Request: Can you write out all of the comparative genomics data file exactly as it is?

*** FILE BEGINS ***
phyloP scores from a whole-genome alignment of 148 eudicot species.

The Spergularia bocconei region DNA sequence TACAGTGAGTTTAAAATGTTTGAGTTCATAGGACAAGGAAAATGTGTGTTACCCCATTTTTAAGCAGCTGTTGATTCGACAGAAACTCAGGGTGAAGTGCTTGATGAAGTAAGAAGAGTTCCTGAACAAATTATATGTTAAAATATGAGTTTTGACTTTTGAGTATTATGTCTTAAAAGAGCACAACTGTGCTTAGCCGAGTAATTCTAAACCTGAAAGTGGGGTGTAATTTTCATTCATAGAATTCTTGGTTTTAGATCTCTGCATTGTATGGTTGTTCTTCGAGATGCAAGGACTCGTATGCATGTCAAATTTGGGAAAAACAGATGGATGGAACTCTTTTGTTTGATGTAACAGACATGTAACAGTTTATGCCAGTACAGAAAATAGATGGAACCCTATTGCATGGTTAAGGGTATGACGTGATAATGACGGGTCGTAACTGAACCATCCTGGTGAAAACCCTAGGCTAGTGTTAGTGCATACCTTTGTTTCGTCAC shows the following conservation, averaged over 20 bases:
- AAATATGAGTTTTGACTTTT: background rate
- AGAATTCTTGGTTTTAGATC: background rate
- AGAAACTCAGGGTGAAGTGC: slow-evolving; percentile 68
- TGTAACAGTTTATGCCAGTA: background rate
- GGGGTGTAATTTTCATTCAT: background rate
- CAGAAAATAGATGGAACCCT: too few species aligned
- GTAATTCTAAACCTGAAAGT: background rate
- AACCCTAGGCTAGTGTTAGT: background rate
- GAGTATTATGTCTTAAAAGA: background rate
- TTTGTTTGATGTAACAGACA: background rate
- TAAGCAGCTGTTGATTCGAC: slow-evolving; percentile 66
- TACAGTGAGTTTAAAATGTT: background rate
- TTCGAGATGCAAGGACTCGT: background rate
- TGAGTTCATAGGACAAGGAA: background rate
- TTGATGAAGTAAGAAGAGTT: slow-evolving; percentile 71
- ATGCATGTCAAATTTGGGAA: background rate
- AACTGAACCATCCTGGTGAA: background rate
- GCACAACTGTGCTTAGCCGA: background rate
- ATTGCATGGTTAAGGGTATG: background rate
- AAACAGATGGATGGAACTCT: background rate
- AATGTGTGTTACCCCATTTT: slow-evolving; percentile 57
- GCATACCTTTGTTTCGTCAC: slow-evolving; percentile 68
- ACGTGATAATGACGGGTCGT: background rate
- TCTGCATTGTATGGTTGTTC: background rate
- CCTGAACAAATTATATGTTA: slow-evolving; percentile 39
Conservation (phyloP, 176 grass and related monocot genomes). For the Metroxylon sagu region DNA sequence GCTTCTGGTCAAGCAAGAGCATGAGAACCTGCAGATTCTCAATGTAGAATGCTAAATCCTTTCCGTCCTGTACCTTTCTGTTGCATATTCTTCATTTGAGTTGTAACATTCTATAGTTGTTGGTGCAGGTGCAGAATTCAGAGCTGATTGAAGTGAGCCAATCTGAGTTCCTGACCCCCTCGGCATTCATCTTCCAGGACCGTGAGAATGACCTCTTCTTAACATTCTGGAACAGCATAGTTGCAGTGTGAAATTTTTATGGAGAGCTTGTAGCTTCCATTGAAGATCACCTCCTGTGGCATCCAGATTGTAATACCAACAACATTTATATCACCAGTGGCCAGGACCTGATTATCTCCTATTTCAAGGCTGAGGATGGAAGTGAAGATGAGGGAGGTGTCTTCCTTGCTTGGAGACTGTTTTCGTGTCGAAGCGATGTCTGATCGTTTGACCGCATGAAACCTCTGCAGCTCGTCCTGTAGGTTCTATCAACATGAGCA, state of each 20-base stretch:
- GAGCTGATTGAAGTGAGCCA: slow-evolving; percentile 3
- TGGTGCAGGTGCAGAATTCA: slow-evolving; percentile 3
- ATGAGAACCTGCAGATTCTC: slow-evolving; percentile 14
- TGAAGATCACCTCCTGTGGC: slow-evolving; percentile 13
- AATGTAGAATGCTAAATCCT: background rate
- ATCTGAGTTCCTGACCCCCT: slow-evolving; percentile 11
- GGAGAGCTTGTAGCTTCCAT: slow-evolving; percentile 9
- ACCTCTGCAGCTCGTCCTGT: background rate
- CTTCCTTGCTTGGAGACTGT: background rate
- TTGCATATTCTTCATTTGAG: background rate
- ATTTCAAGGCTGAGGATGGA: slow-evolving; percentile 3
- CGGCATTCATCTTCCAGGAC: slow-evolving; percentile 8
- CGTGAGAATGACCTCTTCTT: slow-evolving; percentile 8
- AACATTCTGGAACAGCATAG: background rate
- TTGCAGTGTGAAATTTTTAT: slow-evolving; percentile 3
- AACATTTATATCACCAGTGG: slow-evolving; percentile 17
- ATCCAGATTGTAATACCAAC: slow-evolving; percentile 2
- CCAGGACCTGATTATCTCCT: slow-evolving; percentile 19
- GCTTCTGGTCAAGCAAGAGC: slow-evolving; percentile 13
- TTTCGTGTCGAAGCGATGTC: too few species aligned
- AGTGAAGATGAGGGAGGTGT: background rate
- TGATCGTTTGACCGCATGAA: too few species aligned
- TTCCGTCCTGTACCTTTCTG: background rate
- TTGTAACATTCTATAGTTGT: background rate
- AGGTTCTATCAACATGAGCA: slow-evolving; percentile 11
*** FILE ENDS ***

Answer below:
phyloP scores from a whole-genome alignment of 148 eudicot species.

The Spergularia bocconei region DNA sequence TACAGTGAGTTTAAAATGTTTGAGTTCATAGGACAAGGAAAATGTGTGTTACCCCATTTTTAAGCAGCTGTTGATTCGACAGAAACTCAGGGTGAAGTGCTTGATGAAGTAAGAAGAGTTCCTGAACAAATTATATGTTAAAATATGAGTTTTGACTTTTGAGTATTATGTCTTAAAAGAGCACAACTGTGCTTAGCCGAGTAATTCTAAACCTGAAAGTGGGGTGTAATTTTCATTCATAGAATTCTTGGTTTTAGATCTCTGCATTGTATGGTTGTTCTTCGAGATGCAAGGACTCGTATGCATGTCAAATTTGGGAAAAACAGATGGATGGAACTCTTTTGTTTGATGTAACAGACATGTAACAGTTTATGCCAGTACAGAAAATAGATGGAACCCTATTGCATGGTTAAGGGTATGACGTGATAATGACGGGTCGTAACTGAACCATCCTGGTGAAAACCCTAGGCTAGTGTTAGTGCATACCTTTGTTTCGTCAC shows the following conservation, averaged over 20 bases:
- AAATATGAGTTTTGACTTTT: background rate
- AGAATTCTTGGTTTTAGATC: background rate
- AGAAACTCAGGGTGAAGTGC: slow-evolving; percentile 68
- TGTAACAGTTTATGCCAGTA: background rate
- GGGGTGTAATTTTCATTCAT: background rate
- CAGAAAATAGATGGAACCCT: too few species aligned
- GTAATTCTAAACCTGAAAGT: background rate
- AACCCTAGGCTAGTGTTAGT: background rate
- GAGTATTATGTCTTAAAAGA: background rate
- TTTGTTTGATGTAACAGACA: background rate
- TAAGCAGCTGTTGATTCGAC: slow-evolving; percentile 66
- TACAGTGAGTTTAAAATGTT: background rate
- TTCGAGATGCAAGGACTCGT: background rate
- TGAGTTCATAGGACAAGGAA: background rate
- TTGATGAAGTAAGAAGAGTT: slow-evolving; percentile 71
- ATGCATGTCAAATTTGGGAA: background rate
- AACTGAACCATCCTGGTGAA: background rate
- GCACAACTGTGCTTAGCCGA: background rate
- ATTGCATGGTTAAGGGTATG: background rate
- AAACAGATGGATGGAACTCT: background rate
- AATGTGTGTTACCCCATTTT: slow-evolving; percentile 57
- GCATACCTTTGTTTCGTCAC: slow-evolving; percentile 68
- ACGTGATAATGACGGGTCGT: background rate
- TCTGCATTGTATGGTTGTTC: background rate
- CCTGAACAAATTATATGTTA: slow-evolving; percentile 39
Conservation (phyloP, 176 grass and related monocot genomes). For the Metroxylon sagu region DNA sequence GCTTCTGGTCAAGCAAGAGCATGAGAACCTGCAGATTCTCAATGTAGAATGCTAAATCCTTTCCGTCCTGTACCTTTCTGTTGCATATTCTTCATTTGAGTTGTAACATTCTATAGTTGTTGGTGCAGGTGCAGAATTCAGAGCTGATTGAAGTGAGCCAATCTGAGTTCCTGACCCCCTCGGCATTCATCTTCCAGGACCGTGAGAATGACCTCTTCTTAACATTCTGGAACAGCATAGTTGCAGTGTGAAATTTTTATGGAGAGCTTGTAGCTTCCATTGAAGATCACCTCCTGTGGCATCCAGATTGTAATACCAACAACATTTATATCACCAGTGGCCAGGACCTGATTATCTCCTATTTCAAGGCTGAGGATGGAAGTGAAGATGAGGGAGGTGTCTTCCTTGCTTGGAGACTGTTTTCGTGTCGAAGCGATGTCTGATCGTTTGACCGCATGAAACCTCTGCAGCTCGTCCTGTAGGTTCTATCAACATGAGCA, state of each 20-base stretch:
- GAGCTGATTGAAGTGAGCCA: slow-evolving; percentile 3
- TGGTGCAGGTGCAGAATTCA: slow-evolving; percentile 3
- ATGAGAACCTGCAGATTCTC: slow-evolving; percentile 14
- TGAAGATCACCTCCTGTGGC: slow-evolving; percentile 13
- AATGTAGAATGCTAAATCCT: background rate
- ATCTGAGTTCCTGACCCCCT: slow-evolving; percentile 11
- GGAGAGCTTGTAGCTTCCAT: slow-evolving; percentile 9
- ACCTCTGCAGCTCGTCCTGT: background rate
- CTTCCTTGCTTGGAGACTGT: background rate
- TTGCATATTCTTCATTTGAG: background rate
- ATTTCAAGGCTGAGGATGGA: slow-evolving; percentile 3
- CGGCATTCATCTTCCAGGAC: slow-evolving; percentile 8
- CGTGAGAATGACCTCTTCTT: slow-evolving; percentile 8
- AACATTCTGGAACAGCATAG: background rate
- TTGCAGTGTGAAATTTTTAT: slow-evolving; percentile 3
- AACATTTATATCACCAGTGG: slow-evolving; percentile 17
- ATCCAGATTGTAATACCAAC: slow-evolving; percentile 2
- CCAGGACCTGATTATCTCCT: slow-evolving; percentile 19
- GCTTCTGGTCAAGCAAGAGC: slow-evolving; percentile 13
- TTTCGTGTCGAAGCGATGTC: too few species aligned
- AGTGAAGATGAGGGAGGTGT: background rate
- TGATCGTTTGACCGCATGAA: too few species aligned
- TTCCGTCCTGTACCTTTCTG: background rate
- TTGTAACATTCTATAGTTGT: background rate
- AGGTTCTATCAACATGAGCA: slow-evolving; percentile 11